A caption box at the top of the first page bills this issue as the "unlikeliest of first meetings between X-Force and Generation X".

It's said that Warpath is 19 in this issue, setting a rough general age for the non-Cable/Domino members of the group (ie younger than the X-Men, slightly older than the Gen X kids).

There's a brief two page interlude which features a husband breaking into his wife's research facility and getting shot, which leads her to name drop Clan Yashida; I honestly don't think this ever gets referenced again, a likely victim of Nicieza's departure from the series following "Age of Apocalypse".


The second Deadpool miniseries gets referenced.


Creator Central 
Terry Dodson, fresh off drawing the Adventures of Adam-X (the X-TREME!) in X-Men #39, fills in on this issue.

The Chronology Corner
The various Generation X characters appearing in this issue do so between issues #3 and #4 of their series.

A Work in Progress
Siryn says Warpath helped her realize she didn't need alcohol to deal with her problems, a realization that was like a light bulb lighting in her head; when it's on, she's fine. Banshee rightly suggests addiction doesn't quite work that way.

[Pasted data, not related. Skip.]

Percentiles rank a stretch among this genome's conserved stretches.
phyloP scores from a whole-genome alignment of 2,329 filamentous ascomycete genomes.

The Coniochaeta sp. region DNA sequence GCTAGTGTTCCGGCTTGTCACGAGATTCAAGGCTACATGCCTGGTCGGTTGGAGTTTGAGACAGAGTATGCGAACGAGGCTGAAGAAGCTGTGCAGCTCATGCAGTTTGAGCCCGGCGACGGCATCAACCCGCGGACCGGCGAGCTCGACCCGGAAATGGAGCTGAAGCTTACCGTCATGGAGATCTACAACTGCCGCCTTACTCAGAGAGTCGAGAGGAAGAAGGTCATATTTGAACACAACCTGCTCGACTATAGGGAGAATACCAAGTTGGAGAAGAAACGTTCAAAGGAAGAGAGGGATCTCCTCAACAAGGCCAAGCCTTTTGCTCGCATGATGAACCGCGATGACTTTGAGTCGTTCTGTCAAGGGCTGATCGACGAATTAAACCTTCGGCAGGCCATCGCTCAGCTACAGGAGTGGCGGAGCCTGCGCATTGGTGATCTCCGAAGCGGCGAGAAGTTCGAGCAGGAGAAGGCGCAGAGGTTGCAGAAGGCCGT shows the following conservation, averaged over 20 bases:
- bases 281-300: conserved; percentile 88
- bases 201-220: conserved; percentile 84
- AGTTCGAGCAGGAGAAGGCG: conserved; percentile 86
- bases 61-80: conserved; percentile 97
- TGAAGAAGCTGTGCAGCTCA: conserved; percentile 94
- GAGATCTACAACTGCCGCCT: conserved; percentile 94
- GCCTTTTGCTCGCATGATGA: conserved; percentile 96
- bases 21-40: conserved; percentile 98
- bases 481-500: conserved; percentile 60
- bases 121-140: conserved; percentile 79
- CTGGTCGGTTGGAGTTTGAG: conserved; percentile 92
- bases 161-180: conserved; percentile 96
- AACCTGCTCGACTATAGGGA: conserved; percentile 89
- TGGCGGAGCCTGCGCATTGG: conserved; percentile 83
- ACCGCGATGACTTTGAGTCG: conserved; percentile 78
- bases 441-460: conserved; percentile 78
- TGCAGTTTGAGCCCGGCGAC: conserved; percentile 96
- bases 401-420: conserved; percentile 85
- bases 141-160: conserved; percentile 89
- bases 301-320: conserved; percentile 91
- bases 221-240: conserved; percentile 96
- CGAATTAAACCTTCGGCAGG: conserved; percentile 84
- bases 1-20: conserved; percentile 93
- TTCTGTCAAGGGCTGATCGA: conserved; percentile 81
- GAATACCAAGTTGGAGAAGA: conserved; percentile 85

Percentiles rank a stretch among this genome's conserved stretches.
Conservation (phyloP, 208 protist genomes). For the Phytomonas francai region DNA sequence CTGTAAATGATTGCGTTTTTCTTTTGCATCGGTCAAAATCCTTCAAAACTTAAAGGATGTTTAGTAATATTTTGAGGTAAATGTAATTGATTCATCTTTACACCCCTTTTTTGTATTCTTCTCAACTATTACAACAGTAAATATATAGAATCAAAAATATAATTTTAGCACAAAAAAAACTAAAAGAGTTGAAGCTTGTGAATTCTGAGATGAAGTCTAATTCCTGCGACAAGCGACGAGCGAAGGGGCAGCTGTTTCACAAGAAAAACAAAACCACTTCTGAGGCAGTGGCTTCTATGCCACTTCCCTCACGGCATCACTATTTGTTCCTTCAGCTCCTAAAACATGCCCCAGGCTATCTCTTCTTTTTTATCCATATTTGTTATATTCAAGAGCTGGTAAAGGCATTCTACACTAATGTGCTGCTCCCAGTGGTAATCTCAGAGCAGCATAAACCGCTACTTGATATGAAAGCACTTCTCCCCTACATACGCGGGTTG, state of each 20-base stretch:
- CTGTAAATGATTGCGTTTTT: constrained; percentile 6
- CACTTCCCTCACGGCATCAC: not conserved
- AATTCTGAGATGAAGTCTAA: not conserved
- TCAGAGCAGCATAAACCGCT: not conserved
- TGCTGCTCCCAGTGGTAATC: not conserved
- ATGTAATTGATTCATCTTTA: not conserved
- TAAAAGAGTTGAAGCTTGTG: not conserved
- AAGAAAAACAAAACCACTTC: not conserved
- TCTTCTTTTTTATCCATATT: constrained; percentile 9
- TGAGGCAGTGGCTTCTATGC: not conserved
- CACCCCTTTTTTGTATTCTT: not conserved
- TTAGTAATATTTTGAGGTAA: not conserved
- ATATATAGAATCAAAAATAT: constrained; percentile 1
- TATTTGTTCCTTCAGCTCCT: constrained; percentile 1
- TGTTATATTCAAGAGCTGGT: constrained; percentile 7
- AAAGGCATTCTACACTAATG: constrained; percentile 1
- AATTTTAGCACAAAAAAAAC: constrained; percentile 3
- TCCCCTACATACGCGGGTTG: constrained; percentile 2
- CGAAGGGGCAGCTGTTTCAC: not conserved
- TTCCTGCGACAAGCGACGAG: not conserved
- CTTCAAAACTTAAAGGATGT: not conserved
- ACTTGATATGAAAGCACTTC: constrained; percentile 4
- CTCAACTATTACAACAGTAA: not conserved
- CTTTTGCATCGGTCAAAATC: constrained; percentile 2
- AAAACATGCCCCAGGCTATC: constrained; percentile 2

Emma insists Warpath has always known the Hellfire Club didn't massacre his people, pointing out that it was she who encouraged him to leave the Hellions, so why would she turn around and have his people killed in retaliation for that (the timeline here seems a little off, though. Warpath cites the incident with Xavier - Uncanny X-Men #193 - as the turning point that led him to leave the Hellions, but he continued to appear alongside the Hellions in a chunk of New Mutants issues after that, before ultimately joining the almost-X-Force New Mutants after the massacre, in New Mutants #100).


When she asks him why he's with X-Force, he responds by pointing out all the teachers in his life - including her - did little to prepare him for any kind of life. Emma concedes the point, but stresses that he can become ewhatever he wants in the future.


She also point out that Warpath and Empath are the only Hellions who "managed" to survive, though the management of their survival mostly just resulted in them both not being with the group when Fitzroy attacked the Hellfire Club in Uncanny X-Men #281.